China is claiming that it’s tested a COVID-19 vaccine on hundreds of thousands of people without a single infection and no side effects. Meanwhile, Russia has released its own vaccine called Sputnik V.
What are the potential national security implications if some countries have a vaccine and others don’t?
The “Sputnik V” was developed by the Gamaleya Research Institute in coordination with the Russian defense ministry. It’s based on a proven vaccine against adenovirus—the common cold. It’s supposed to protect for two years; China claims immunity from its vaccine lasts for three years.
The timetable for the vaccines’ full deployment is unclear. Reports from China say by the end of the year, while in the Russian case, testing is incomplete. The Philippines has announced it will start a trial the Russian vaccine in October, but full deployment there won’t be until mid-2021.
No matter what the timetable, and providing that neither the United States nor its allies are successful, do Russia and China have powerful leverage that can be used against the United States and its friends? How would they use that leverage? What are the military implications?
At the start of the nuclear age, when the United States was the only country in the world with atomic weapons, it’s worthwhile to recall that there was a great danger the U.S. side might use them preemptively, in one case against Russia, in another North Korea, and still another China.
Gen. Curtis LeMay, the second chief of the Strategic Air Command, proposed in 1949 that the U.S. Air Force plan to destroy 70 Soviet cities in 40 days with 133 atomic bombs, causing up to 2.7 million deaths and another 4 million casualties.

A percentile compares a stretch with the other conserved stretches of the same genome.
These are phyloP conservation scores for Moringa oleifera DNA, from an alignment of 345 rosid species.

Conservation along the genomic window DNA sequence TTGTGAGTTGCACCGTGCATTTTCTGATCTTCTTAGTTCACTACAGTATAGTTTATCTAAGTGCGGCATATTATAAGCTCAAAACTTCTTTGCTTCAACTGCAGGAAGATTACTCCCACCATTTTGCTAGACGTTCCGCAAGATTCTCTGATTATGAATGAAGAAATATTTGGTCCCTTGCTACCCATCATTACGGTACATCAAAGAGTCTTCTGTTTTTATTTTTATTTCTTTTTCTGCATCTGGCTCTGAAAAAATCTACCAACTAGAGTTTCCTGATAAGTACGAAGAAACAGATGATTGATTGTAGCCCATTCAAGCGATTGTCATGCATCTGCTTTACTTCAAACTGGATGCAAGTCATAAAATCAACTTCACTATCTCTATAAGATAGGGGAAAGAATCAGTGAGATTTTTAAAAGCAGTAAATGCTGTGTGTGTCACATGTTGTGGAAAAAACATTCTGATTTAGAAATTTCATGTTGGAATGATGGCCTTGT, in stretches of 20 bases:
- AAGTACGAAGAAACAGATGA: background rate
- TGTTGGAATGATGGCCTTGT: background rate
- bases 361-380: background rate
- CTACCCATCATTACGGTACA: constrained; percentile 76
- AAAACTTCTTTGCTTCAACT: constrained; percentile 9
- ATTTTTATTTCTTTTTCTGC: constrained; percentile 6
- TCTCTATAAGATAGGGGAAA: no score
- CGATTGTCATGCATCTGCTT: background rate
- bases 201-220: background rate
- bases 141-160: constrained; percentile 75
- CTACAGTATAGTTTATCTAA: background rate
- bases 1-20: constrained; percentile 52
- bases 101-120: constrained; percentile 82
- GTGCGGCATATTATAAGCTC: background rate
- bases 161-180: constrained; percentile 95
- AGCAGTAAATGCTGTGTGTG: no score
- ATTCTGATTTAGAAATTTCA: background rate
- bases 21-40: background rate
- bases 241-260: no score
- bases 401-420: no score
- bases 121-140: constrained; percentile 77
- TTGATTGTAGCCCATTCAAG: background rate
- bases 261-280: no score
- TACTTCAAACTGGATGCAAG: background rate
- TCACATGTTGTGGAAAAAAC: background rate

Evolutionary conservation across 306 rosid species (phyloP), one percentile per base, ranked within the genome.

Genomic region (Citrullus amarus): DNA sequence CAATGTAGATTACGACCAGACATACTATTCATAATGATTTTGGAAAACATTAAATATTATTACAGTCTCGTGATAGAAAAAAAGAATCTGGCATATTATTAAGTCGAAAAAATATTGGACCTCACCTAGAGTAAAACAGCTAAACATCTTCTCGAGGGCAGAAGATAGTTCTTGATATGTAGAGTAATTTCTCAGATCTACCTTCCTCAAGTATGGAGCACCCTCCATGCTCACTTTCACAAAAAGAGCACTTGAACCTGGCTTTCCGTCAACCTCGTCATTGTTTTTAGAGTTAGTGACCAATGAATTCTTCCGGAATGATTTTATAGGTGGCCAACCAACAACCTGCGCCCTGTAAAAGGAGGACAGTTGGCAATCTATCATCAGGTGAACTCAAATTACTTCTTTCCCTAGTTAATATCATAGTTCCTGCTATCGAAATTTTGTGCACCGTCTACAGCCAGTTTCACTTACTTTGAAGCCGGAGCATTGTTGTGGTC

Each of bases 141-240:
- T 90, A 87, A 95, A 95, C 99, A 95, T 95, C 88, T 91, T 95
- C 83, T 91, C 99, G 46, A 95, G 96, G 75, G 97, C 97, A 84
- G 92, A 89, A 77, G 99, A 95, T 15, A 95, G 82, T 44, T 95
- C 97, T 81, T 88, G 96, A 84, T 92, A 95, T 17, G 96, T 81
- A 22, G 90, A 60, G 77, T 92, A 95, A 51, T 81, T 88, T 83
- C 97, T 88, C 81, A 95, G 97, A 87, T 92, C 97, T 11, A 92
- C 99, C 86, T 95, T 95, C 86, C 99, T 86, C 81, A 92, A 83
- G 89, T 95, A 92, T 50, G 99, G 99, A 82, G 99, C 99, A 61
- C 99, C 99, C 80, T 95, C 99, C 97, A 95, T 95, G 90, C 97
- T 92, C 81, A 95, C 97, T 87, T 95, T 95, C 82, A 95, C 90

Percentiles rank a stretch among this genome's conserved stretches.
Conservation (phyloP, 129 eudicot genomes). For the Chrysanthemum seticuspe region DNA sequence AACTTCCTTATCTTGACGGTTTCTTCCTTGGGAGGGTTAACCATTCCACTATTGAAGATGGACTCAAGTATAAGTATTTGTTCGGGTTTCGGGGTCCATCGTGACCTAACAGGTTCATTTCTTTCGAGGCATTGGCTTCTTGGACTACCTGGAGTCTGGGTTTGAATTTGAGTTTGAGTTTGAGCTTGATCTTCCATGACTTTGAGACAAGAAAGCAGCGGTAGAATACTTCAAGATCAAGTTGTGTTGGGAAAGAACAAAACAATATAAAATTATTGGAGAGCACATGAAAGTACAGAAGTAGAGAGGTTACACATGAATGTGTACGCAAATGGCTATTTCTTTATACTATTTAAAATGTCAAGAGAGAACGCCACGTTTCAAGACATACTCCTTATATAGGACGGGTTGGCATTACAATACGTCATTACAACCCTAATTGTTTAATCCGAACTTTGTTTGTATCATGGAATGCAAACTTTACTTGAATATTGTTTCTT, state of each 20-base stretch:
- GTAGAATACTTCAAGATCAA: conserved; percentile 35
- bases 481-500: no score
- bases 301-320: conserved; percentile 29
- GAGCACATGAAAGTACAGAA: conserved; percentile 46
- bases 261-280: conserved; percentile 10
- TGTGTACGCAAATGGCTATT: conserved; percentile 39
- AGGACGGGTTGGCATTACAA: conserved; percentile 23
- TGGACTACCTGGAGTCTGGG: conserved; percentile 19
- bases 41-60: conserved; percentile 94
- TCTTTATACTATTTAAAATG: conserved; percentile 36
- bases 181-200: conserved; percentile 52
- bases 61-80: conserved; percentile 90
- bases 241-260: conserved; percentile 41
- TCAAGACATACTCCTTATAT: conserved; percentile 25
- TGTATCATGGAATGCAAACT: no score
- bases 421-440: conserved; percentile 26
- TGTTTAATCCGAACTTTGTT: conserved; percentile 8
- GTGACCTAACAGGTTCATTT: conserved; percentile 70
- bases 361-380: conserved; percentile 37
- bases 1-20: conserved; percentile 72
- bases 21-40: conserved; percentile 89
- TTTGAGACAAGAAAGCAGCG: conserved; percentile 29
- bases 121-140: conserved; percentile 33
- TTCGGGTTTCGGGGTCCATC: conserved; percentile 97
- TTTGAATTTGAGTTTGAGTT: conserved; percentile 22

By 1953, Air Force Gen. James Doolittle proposed giving an ultimatum to the Russians, and if they rejected it, to use atomic weapons to destroy them; President Dwight Eisenhower rejected the proposal.
During the Korean War, the Joint Chiefs of Staff and Gen. Douglas MacArthur not only considered but put into motion a plan to use atomic weapons against North Korea, which by that time had almost pushed the allies off the peninsula. B-29 bombers were moved to Guam along with 10 atomic bombs. But President Harry Truman decided not to transfer the fissile weapon cores to Guam, leaving the B-29s without usable atomic weapons.
The worst moment probably came during the Cuban missile crisis in 1962 when, in response to the installation of operational nuclear missiles in Cuba, the United States launched a large number of strategic bombers carrying nuclear weapons, readied its land-based and sea-based nuclear strike missiles, and put hard pressure on the Soviet Union to pull its nuclear weapons out of Cuba.
This was the only time the United States raised its alert status to DEFCON 2 (Defense Condition 2). Normally, it’s set at DEFCON 5, the lowest state of readiness.
The above cases suggest that military planners thought they had an advantage and wanted to exploit it by using atomic and later, hydrogen weapons.
Defending Against Biothreats
In the book “Defending Against Biothreats: What We Can Learn from the Coronavirus Pandemic to Enhance US Defenses Against Pandemics and Biological Weapons,” my wife, Shoshana, and I wrote the chapter “The Future of Biowar: What the Bad Guys Have Learned and How to Combat It.” Here are a few of the points we stressed:
1. A virus can delay, repurpose, or simply halt military operations, enabling a potential adversary such as China or Russia to take advantage.
There is plenty of evidence supporting the first point. The most dramatic example is what happened to the USS Theodore Roosevelt, a Nimitz-class, nuclear-powered aircraft carrier that was forced out of service for months. Just recently, Britain’s new aircraft carrier, HMS Queen Elizabeth, scheduled to go on a training mission, was halted in port at Portsmouth, because of COVID-19 infections.